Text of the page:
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So, I am a professional system administrator. It says it on my business cards and everything. Every couple of months, when I have to explain to the receptionist at the London office that yes, I do work here, and so yes, I should be allowed in. Yes, even though I mostly work from home. I do so by them asking what my job title is, and saying it’s System Administrator. (My email signature doesn’t say System Administrator, it says Lead DevOps Engineer (MIS), but that is a factor of the intersection between global organisation pay grades and job roles in modern tech, and it’s not the subject of this article. Except this subparagraph, obviously).

But all this should be taken with the understanding that my job is to teach servers how to teach other servers how to server, basically.

Last month, the power supply in my gaming PC, Graupel, started making a funny whirring noise. It was out of warranty, but I threw Corsair (who made it) an email asking if this was a known problem, and they sent me a new one, because they are awesome.

When the new one was installed, the CPU started reaching kettle-esque temperatures, and the CPU cooler was making noises like a distressed jet engine. I’ve never really trusted the CPU cooler – it’s an enclosed water cooling system and I fear it – so I got a decent heat sink and everything has been okay since. This week was payday, so I decided to make an upgrade.

My gaming PC has been running out of disk space on the main drive for a little while. It’s got a 256gb SSD, and you’d think that would be enough, but once you have an SSD, and you know how much faster things run if they’re on the SSD, there’s a tendency to put things on it. And while Windows is huge now, and Office is even more stupidly disk space heavy, it’s the games that take it up. (My first hard drive for the Amiga 600 was second hand from my dad’s old laptop. It was SIXTY MEGABYTES. It held DOZENS of games. I would need over EIGHT HUNDRED of those drives to hold a 50Gb World of Warcraft install).

Also, I want an SSD for a different server, so I bought a new 500Gb SSD (for around £80), plugged it in with a USB SATA enclosure, and used some cloning software to exactly clone the old 256Gb drive to the 512Gb one. Took about an hour. Turned off the machine, and went to play Spiderman on the PS4 for a bit.

Later that evening, I decided I needed to check on my Warcrack dailies, and dabble a bit in the new Bard’s Tale game, but realised I’d left this job semi-arsed. So I swapped the drives over and booted the computer back up again.

BIOS error. No bootable drives. Bugger, must have screwed up the cloning.

So I swapped the drives back again.

At which point, Reader, I discovered that I had not screwed up the cloning, for the old hard drive, being a perfect clone of the new one, failed to boot also.

Fortunately, I have a solution to this problem. I have created a Windows 10 USB Recovery Drive, which is Custom Built to Save The Day when the slings and arrows of outrageous fortune reign pointedly and with carefully carved malice on my parade. I created this on a spare USB stick, and placed it in a safe location for just such an occasion as this.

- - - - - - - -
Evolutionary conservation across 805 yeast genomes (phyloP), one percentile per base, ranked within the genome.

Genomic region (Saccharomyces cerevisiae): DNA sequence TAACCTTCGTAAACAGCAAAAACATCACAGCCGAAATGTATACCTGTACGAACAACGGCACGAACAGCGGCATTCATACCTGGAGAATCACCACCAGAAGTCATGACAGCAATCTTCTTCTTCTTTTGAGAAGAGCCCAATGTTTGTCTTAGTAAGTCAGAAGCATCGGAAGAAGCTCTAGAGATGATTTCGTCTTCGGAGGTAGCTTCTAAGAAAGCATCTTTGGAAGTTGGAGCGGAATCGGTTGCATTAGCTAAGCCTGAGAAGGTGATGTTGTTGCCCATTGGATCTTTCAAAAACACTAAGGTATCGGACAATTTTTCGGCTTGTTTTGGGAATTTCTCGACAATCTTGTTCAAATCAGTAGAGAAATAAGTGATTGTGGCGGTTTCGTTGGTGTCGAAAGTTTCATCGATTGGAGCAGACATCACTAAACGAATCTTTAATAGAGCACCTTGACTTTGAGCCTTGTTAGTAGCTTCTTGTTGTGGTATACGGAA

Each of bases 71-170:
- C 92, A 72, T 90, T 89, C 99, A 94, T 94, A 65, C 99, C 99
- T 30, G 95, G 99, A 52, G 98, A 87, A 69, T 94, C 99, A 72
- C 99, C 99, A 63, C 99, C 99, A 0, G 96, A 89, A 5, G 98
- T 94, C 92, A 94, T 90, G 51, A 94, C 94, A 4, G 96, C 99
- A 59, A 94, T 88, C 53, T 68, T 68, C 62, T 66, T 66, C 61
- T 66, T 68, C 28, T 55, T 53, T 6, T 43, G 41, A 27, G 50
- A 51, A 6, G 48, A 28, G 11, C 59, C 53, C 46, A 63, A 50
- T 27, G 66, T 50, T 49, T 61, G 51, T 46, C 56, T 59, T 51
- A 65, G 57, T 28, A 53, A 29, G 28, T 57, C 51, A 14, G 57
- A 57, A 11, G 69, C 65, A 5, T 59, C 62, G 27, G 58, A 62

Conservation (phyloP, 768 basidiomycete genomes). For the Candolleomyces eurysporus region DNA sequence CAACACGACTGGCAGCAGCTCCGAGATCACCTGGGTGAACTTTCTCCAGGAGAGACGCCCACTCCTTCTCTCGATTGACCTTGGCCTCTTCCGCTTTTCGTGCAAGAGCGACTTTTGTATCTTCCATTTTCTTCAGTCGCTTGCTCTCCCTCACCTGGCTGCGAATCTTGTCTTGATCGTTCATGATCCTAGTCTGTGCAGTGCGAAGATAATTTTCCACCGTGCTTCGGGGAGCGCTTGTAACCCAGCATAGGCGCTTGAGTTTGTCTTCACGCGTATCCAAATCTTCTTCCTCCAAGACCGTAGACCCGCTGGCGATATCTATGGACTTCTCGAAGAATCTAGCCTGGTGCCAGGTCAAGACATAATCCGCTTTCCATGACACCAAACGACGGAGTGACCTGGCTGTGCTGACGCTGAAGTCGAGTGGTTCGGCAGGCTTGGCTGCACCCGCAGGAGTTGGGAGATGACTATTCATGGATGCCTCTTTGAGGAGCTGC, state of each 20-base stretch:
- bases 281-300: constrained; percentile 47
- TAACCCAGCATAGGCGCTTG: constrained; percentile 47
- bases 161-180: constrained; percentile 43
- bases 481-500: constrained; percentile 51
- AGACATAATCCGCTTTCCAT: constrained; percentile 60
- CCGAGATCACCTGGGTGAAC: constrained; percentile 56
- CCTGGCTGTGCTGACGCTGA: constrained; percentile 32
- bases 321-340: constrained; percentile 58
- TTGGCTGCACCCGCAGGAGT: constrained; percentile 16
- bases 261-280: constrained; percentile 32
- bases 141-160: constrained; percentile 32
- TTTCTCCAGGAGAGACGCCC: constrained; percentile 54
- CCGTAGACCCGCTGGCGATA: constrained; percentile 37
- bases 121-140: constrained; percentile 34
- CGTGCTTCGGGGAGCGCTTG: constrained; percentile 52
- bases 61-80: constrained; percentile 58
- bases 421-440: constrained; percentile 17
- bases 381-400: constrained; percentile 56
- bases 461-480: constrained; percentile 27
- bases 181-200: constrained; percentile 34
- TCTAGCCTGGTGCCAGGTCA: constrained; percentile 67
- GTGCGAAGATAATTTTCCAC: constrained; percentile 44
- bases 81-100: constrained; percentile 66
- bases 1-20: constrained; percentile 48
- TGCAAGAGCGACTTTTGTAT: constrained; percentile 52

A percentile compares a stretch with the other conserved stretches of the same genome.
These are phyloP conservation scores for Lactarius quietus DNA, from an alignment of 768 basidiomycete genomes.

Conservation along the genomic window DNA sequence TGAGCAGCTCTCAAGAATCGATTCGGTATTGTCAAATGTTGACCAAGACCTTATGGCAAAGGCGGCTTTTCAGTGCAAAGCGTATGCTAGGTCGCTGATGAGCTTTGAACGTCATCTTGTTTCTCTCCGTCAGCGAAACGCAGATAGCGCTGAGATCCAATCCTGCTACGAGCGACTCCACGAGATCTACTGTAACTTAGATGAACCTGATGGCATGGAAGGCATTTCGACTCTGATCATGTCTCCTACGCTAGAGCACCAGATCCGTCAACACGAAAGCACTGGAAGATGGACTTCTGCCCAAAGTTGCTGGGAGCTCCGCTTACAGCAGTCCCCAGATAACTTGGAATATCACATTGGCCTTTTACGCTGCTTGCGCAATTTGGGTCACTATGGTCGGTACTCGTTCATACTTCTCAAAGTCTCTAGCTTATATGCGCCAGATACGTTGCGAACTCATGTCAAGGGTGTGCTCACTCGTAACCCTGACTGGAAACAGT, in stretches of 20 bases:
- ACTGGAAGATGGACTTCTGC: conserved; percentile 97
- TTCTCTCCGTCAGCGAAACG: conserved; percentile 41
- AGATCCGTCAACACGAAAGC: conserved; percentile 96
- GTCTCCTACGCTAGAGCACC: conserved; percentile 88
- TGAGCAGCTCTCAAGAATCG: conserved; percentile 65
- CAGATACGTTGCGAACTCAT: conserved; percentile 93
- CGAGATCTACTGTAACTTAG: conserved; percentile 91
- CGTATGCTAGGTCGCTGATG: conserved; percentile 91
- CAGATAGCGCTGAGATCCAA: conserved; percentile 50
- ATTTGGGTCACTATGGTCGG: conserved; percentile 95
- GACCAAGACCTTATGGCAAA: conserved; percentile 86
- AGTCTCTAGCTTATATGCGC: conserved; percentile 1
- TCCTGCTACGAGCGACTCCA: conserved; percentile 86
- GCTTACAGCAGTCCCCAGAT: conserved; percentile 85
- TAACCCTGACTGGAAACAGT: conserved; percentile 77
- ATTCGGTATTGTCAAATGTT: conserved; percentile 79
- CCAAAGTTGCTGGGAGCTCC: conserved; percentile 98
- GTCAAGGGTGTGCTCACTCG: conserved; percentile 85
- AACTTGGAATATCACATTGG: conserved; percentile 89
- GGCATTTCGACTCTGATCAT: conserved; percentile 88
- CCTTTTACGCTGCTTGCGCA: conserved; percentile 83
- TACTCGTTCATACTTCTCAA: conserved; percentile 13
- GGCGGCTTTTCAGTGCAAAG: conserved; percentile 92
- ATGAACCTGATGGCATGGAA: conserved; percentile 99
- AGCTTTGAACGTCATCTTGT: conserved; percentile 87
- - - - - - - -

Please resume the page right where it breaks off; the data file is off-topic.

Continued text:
And one day, I will find it again, but that day isn’t this one.

So after mucking around on a Linux boot drive that I *could* find, I discovered that it wasn’t – as I’d automatically assumed – the MBR having gone weird (Honestly this was a surprise. It’s right up there with “Is SELinux enabled” and “Has SystemD corrupted it?” in my system debugging steps). So I downloaded a Windows 10 ISO (from Microsoft’s own site, because modern advancements are occasionally good) and burned it over the Linux boot disk in some act of GNUTreachery.

The Windows recovery system has been good to me in the past. It has detected startup failures caused by broken drivers, it has fixed the (Fucking) Master Boot Record, it has even rolled back bad updates on occasion. On this one, however, it was as much use as a chocolate heatsink. It could not fix the problem.

And so, at 10pm on an otherwise busy Thursday, I found myself reinstalling Windows. Now, I have a shaky history with the Windows setup system at the best of times, and 10pm on a Thursday isn’t one, but even I was surprised to see in the drives list not one, but two 500Mb SSDs. Identical in form and function, save one was by Seagate, and the other by Crucial. At some point when my last media centre had failed, I had transplanted the drive into my gaming PC and then… forgotten about it.


So this evening I have spent mostly setting up a clean Windows install, in order to fix a drive issue caused by an upgrade that I didn’t even nearly need to do.

How was your evening?

  1. I remember my first hard drive. It was 40Mb, and that felt flipping MASSIVE because I’d previously, like most people, been using floppy disks of no larger than 1.44Mb. My second hard drive was 105Mb and it felt like a huge step-up; I ripped my first MP3s onto that drive, and didn’t care for a moment that they each consumed 2%-3% of the available space (and took about 15 minutes each to encode).

    Nowadays I look at my general-purpose home desktop’s 12TB RAID array and I think to myself… yeah, but it’s over half full… probably time to plan for the next upgrade. What happened‽ Somewhere along the line hard drive space became like mobile phone battery level became before it: something where you start to worry if you have less than half left. I don’t know how we got here and I’m not sure I’m happy about it, but suffice to say: technology today is nuts.

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